- About Us
- Local Savings
- Green Editions
- Legal Notices
- Weekly Ads
Tahlequah bears a prize-winning Native American name
The first account we have of Clam Cove, now known as Tahlequah, comes from Lt. Georges Colvocoresses of the Wilkes American Exploring Expedition, whose name was shortened to Colvos by his companions and after whom Colvos Passage is named.
On the evening of May 10, 1841, when the Wilkes expedition anchored at the south end of Vashon, Colvocoresses wrote: “At sunset we came to under the western shore to wait for daylight. It was a rich treat to behold the sublime prospect around us through all its transitions of sunshine, purple hues, mellow twilight and every shade, until there was nothing else to see but the dark loom of Mounts Rainier and Olympus, uplifting themselves against the clear and starry skies of this region.”
Settlers began to inhabit Clam Cove in the 1880s, and the first ferry began in 1916. Ira Case, who owned the Marjesira Inn at Magnolia, published a newspaper at Burton, served as a state representative and was a persistent voice for developing the road from Burton to Magnolia in 1925 and then to Tahlequah in 1932.
In 1918, Pierce County built a dock at Point Defiance for a proposed ferry to Gig Harbor and Vashon and received a promise from the King County commissioners that they’d build a dock and road to Vashon’s south end within one year.
On May 15, 1920, the Tahlequah-Point Defiance-Gig Harbor ferry service began with a celebration attended by 300 people. The ferry “City of Tacoma” was the first vessel, with a fare of 5 cents.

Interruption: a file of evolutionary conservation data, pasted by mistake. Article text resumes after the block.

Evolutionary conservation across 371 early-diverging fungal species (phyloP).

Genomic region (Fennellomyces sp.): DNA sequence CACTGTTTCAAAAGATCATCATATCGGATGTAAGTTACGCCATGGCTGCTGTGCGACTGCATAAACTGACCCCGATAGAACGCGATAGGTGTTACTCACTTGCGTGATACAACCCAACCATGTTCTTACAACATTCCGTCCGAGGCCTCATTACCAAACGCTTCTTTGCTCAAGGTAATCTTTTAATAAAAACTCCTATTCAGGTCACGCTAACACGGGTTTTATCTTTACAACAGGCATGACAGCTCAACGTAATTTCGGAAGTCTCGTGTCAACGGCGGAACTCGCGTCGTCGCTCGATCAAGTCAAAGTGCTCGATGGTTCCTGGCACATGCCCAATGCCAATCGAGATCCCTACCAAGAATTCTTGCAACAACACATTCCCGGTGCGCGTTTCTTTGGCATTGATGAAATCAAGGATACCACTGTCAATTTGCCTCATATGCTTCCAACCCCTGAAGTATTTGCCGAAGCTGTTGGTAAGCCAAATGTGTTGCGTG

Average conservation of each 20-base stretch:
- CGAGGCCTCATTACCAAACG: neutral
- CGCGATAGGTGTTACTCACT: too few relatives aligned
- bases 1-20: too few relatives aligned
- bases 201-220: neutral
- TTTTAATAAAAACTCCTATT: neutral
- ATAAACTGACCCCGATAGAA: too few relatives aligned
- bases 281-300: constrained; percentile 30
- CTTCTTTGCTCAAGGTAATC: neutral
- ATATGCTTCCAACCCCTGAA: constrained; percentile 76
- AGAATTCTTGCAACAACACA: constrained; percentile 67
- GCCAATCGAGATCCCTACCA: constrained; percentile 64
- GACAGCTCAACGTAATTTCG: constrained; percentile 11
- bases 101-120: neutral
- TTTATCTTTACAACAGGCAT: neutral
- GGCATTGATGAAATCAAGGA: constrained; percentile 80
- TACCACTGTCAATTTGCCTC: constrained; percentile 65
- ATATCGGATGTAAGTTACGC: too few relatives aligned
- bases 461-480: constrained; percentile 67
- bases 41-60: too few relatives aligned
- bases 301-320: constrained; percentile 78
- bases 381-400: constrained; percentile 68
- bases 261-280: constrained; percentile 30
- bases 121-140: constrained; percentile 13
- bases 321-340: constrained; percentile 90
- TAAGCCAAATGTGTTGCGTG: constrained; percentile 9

The Tacoma Chamber of Commerce sponsored a contest with a $50 prize to name the new south-end terminal. The prize committee included M. F. Shaw of Shawnee, Fanny Sheffield of Southern Heights and Mrs. Pankratz of Burton, whose first name could not be obtained.
The committee selected Ethel Whitfield, daughter of the owners of the Burton Store, as winner for proposing the name Tahlequah after the Oklahoma city that was the capitol of the Cherokee Nation.
Whitfield thought the word Tah-le-quah meant “water view” or “pleasant water.” In actuality, the name more likely comes from the name Chalequa for the Cherokee Tribe, which is found on a 1597 map.
P. Monroe Smock, editor of the Vashon Island News-Record, read an original poem titled “Vashon Isle” at the terminal’s opening.
Printed in the May 20, 1920, Vashon Island News-Record, the poem read in part:
“It’s Vashon Isle for ferrys (we believe in them hurrah!)
Spell them fairies after Peter Pan, or call it Tahlequah.”
The Skansie brothers from Gig Harbor operated the Tahlequah ferry using the ferry “Skansonia” until Washington State Ferries was formed in 1951 and took over operation of the ferry.
In 1958, the state ferry system began a project to rebuild the Tahlequah ferry dock, seen in the historical photograph. The “Y” in the dock that separated traffic to the east and west was removed, and the shore end of the dock was moved to the east, creating the curve that distinguishes the dock today. The small passenger shelter sits on the right side of the dock and the ticket taker booth sits on the left. The Washington State Ferries vessel “Olympic” is docked as construction takes place.
The current photograph shows the dock in 2009 with the security gate installed after Sept. 11, 2001, a significantly expanded passenger shelter moved to the left side and expanded storage for ferry equipment on the right. The dock is significantly wider, and a walk-on passenger walkway was added on the left side of the dock.
— Bruce Haulman is an Island historian. Terry Donnelly is a landscape photographer.